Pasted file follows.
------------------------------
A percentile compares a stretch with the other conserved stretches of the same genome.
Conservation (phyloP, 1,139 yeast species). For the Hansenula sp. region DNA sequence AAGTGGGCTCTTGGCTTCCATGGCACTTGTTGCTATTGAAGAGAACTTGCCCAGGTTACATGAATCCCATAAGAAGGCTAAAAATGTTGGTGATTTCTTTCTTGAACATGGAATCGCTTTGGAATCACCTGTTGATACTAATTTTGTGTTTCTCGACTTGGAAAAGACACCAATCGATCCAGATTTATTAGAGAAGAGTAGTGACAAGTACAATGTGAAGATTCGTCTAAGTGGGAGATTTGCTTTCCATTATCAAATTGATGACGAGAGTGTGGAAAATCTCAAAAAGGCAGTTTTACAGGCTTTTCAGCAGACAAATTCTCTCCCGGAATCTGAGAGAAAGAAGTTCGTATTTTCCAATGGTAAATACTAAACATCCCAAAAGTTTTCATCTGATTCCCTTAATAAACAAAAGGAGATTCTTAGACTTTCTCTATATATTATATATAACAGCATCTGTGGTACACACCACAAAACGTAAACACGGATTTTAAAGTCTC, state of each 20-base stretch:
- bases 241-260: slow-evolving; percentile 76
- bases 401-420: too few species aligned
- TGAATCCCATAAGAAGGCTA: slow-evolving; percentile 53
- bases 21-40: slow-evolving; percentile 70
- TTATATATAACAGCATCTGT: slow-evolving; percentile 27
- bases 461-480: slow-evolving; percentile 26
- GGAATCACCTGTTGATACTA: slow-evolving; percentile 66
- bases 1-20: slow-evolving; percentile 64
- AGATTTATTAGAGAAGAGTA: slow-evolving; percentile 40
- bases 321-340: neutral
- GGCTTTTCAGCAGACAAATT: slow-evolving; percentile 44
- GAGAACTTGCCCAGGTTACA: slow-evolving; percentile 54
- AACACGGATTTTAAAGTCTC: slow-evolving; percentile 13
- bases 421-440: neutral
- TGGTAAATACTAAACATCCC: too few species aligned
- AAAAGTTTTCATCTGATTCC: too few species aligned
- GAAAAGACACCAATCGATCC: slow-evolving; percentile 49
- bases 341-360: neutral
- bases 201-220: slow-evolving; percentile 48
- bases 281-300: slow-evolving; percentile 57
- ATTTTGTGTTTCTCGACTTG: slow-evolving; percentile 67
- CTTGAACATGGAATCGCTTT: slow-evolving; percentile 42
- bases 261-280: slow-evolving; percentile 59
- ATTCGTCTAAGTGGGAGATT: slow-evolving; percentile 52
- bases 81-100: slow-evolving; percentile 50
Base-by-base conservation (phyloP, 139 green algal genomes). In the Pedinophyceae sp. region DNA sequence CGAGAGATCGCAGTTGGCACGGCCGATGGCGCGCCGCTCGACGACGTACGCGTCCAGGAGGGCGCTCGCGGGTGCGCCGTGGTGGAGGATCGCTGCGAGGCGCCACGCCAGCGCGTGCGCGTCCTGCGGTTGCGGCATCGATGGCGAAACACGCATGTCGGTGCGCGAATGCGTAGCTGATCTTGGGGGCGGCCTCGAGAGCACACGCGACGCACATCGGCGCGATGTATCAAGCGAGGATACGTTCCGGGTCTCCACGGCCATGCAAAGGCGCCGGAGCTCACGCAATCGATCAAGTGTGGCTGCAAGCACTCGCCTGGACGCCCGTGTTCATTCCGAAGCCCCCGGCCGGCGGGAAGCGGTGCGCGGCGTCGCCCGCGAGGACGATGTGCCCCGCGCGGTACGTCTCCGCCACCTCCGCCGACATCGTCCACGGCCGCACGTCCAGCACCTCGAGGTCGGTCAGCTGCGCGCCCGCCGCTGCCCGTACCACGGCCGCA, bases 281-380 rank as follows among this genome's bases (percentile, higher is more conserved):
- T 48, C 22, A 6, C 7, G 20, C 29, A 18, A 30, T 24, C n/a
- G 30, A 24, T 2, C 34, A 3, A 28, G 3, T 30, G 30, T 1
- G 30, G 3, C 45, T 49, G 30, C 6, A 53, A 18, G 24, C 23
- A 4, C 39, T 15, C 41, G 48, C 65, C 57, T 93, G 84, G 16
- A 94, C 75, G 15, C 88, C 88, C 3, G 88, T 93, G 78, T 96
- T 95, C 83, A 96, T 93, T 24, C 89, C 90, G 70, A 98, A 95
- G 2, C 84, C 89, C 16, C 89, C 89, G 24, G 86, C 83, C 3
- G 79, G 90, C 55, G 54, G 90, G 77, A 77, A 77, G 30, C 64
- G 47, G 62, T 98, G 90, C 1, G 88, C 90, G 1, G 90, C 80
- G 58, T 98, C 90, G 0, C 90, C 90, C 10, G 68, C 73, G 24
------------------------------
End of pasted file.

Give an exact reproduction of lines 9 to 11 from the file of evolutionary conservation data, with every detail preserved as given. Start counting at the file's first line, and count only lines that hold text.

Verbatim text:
- GGAATCACCTGTTGATACTA: slow-evolving; percentile 66
- bases 1-20: slow-evolving; percentile 64
- AGATTTATTAGAGAAGAGTA: slow-evolving; percentile 40